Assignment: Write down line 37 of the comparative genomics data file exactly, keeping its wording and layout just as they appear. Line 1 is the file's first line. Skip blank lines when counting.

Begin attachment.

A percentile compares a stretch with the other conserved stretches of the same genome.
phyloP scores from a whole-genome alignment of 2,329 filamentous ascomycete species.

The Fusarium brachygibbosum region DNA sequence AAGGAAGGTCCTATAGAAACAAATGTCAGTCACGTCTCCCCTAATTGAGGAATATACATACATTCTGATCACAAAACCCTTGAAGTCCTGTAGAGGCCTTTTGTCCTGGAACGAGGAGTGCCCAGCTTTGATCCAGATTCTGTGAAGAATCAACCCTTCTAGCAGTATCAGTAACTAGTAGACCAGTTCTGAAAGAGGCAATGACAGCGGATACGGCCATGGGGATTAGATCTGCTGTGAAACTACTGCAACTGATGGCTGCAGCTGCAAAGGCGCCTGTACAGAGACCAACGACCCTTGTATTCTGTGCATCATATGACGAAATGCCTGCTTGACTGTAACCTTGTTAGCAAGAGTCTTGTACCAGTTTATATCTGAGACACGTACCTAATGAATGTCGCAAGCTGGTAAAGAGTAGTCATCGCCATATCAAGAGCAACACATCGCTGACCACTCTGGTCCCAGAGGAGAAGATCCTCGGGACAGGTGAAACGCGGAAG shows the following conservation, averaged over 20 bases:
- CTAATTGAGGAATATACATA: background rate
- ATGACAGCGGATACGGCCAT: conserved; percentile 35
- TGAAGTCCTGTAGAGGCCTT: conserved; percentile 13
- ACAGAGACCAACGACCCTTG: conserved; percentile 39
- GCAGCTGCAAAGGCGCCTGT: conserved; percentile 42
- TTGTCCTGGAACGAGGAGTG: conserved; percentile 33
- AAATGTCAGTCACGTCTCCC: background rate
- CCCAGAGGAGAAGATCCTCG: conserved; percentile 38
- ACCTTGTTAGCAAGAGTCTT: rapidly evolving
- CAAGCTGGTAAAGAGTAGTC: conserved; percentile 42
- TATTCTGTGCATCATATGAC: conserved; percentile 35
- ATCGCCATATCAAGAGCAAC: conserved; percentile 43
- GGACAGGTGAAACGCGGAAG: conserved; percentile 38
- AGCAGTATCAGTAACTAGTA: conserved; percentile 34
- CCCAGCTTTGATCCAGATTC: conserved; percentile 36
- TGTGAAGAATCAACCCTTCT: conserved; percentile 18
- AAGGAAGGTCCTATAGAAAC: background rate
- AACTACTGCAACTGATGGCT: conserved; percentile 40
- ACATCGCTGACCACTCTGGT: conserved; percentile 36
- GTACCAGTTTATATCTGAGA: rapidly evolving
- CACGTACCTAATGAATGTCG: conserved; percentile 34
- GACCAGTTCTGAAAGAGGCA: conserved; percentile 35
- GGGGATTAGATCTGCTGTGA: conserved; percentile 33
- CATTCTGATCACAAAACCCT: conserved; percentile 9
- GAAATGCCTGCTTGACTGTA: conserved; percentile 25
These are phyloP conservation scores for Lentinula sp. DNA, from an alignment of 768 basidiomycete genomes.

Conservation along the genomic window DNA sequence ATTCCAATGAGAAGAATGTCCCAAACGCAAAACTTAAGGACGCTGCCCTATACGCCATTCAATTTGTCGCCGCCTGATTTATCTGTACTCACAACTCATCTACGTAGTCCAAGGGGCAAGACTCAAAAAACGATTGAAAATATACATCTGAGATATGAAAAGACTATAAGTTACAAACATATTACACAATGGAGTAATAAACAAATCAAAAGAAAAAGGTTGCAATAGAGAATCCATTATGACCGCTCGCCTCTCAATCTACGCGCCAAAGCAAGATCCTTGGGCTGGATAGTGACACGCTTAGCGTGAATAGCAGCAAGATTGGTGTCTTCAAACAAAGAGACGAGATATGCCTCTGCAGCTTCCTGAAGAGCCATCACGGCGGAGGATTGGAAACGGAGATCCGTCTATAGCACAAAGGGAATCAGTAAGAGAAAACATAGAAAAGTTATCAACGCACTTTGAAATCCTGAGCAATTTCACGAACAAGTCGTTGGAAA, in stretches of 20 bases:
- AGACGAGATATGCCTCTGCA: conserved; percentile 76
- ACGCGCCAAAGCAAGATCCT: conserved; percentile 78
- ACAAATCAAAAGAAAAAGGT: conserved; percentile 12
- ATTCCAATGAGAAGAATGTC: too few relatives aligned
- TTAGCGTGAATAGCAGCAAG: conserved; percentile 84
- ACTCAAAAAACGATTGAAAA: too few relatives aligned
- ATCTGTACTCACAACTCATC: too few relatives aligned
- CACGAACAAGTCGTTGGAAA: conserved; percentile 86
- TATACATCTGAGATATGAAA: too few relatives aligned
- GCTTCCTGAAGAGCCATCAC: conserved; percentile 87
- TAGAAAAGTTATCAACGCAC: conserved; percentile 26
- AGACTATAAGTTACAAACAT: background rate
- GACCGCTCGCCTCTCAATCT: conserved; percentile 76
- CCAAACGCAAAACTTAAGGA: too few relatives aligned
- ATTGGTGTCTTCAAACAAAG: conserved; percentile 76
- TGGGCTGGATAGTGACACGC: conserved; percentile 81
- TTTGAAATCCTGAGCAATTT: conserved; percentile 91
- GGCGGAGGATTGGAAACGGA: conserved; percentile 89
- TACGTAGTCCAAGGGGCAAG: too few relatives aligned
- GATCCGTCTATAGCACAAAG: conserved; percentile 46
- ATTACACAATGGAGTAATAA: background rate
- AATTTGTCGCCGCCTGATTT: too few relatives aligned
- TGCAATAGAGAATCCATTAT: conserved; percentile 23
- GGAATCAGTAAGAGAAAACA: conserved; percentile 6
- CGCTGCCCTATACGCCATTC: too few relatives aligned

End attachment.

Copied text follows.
- ATCTGTACTCACAACTCATC: too few relatives aligned